As a child Shipp played the organ at the Episcopalian church in Delaware that his family attended. ‘Religious music is a massive part of my background,’ he told me. Gregorian chant and hymns have seeped into his playing and fused with stride piano and bebop, as well as Scriabin, Satie, Bartok and Stockhausen. Where Taylor tried to make the piano sound like ‘88 tuned drums’, Shipp would rather suggest the toll of a church bell. ‘It comes down to touch,’ the pianist Craig Taborn told me. ‘I just do not know how he gets the piano to resonate that way.’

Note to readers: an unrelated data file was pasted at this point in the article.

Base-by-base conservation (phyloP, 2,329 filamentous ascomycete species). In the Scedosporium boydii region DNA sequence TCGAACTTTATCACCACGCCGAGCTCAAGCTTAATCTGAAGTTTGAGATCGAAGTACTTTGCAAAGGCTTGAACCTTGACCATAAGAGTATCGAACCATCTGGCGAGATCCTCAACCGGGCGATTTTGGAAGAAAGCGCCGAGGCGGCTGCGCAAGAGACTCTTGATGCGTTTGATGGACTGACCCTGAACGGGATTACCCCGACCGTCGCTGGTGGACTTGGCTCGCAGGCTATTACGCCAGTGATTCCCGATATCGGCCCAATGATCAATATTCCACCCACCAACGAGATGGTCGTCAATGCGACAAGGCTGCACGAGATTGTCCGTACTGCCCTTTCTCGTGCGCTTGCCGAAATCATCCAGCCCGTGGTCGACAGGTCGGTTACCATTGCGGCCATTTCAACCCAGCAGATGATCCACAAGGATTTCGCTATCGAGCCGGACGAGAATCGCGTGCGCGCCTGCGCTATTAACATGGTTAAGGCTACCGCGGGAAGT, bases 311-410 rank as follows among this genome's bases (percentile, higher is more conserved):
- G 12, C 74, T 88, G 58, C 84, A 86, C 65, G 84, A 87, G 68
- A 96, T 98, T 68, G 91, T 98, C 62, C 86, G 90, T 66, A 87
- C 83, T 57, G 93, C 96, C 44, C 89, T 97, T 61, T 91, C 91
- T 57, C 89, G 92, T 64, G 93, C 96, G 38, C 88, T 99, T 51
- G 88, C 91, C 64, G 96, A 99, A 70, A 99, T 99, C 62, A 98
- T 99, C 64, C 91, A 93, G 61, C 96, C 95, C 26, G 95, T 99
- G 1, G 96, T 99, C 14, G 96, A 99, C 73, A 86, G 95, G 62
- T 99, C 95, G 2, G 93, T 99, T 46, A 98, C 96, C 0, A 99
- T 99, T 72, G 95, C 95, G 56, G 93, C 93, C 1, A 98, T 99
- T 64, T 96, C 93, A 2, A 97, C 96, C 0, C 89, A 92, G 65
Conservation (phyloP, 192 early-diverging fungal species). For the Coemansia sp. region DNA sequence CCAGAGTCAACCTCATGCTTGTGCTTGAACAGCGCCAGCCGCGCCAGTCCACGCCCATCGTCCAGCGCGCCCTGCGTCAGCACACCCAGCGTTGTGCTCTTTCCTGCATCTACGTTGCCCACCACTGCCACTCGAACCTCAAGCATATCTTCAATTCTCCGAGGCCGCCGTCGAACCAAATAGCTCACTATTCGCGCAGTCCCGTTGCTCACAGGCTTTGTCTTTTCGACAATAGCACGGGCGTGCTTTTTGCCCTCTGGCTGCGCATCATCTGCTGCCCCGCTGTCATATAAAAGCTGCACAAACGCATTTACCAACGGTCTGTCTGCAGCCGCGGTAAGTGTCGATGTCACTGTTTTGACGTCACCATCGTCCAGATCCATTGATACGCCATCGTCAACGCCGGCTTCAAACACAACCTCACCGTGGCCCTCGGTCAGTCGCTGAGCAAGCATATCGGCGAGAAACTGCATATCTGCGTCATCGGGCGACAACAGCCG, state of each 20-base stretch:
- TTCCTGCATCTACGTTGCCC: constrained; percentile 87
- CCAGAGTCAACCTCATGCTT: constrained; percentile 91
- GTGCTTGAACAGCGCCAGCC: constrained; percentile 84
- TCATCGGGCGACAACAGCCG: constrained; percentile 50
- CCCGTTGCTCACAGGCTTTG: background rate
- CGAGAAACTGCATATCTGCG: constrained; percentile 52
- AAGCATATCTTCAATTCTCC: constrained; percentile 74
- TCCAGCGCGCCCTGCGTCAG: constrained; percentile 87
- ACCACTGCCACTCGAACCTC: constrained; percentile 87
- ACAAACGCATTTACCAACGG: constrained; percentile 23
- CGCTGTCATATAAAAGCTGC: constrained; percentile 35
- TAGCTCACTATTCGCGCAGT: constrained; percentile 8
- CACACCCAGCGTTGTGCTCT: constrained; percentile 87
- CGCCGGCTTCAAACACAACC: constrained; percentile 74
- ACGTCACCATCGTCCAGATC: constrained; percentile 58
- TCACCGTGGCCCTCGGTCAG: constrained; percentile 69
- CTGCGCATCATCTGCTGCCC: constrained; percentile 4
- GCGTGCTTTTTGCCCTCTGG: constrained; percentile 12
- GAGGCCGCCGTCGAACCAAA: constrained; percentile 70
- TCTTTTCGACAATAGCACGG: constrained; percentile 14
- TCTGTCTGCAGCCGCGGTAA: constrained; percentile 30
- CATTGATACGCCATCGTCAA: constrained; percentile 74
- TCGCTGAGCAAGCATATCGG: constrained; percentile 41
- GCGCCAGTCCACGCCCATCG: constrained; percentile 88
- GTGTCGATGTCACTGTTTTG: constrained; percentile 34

The Piano Equation is a sequence of 11 short pieces, slow to mid-tempo, and best heard as a suite. They aren’t tunes, since Shipp improvised them in the studio, after working out his ideas in long practice sessions. Nor are they studies in the narrow sense of technical exercises. But they’re rich in melodic content, and rigorous in their exploration of specific gestures and figures. You can hear echoes of the jazz piano tradition – a Monkish fragment opens ‘Swing Note from Deep Space’; the bass line in ‘Vortex Factor’ suggests Lenny Tristano; the plaintive notes at the beginning of ‘Land of the Secrets’ are, in Shipp’s words, ‘like cold Bill Evans’; ‘Radio Signals Emission’ is almost a blues. But their sonic architecture is more gnarled, since Shipp dispenses with the usual signposts of jazz piano: chord changes, an obvious melody or consistent theme, a fixed pulse. At times, he creates what he calls the ‘perception or illusion’ of these elements, but only to disrupt any sense of flow or ease. Instead of the inexorable logic of a song unfolding, we hear the act of decision-making in real time, like action painting in sound.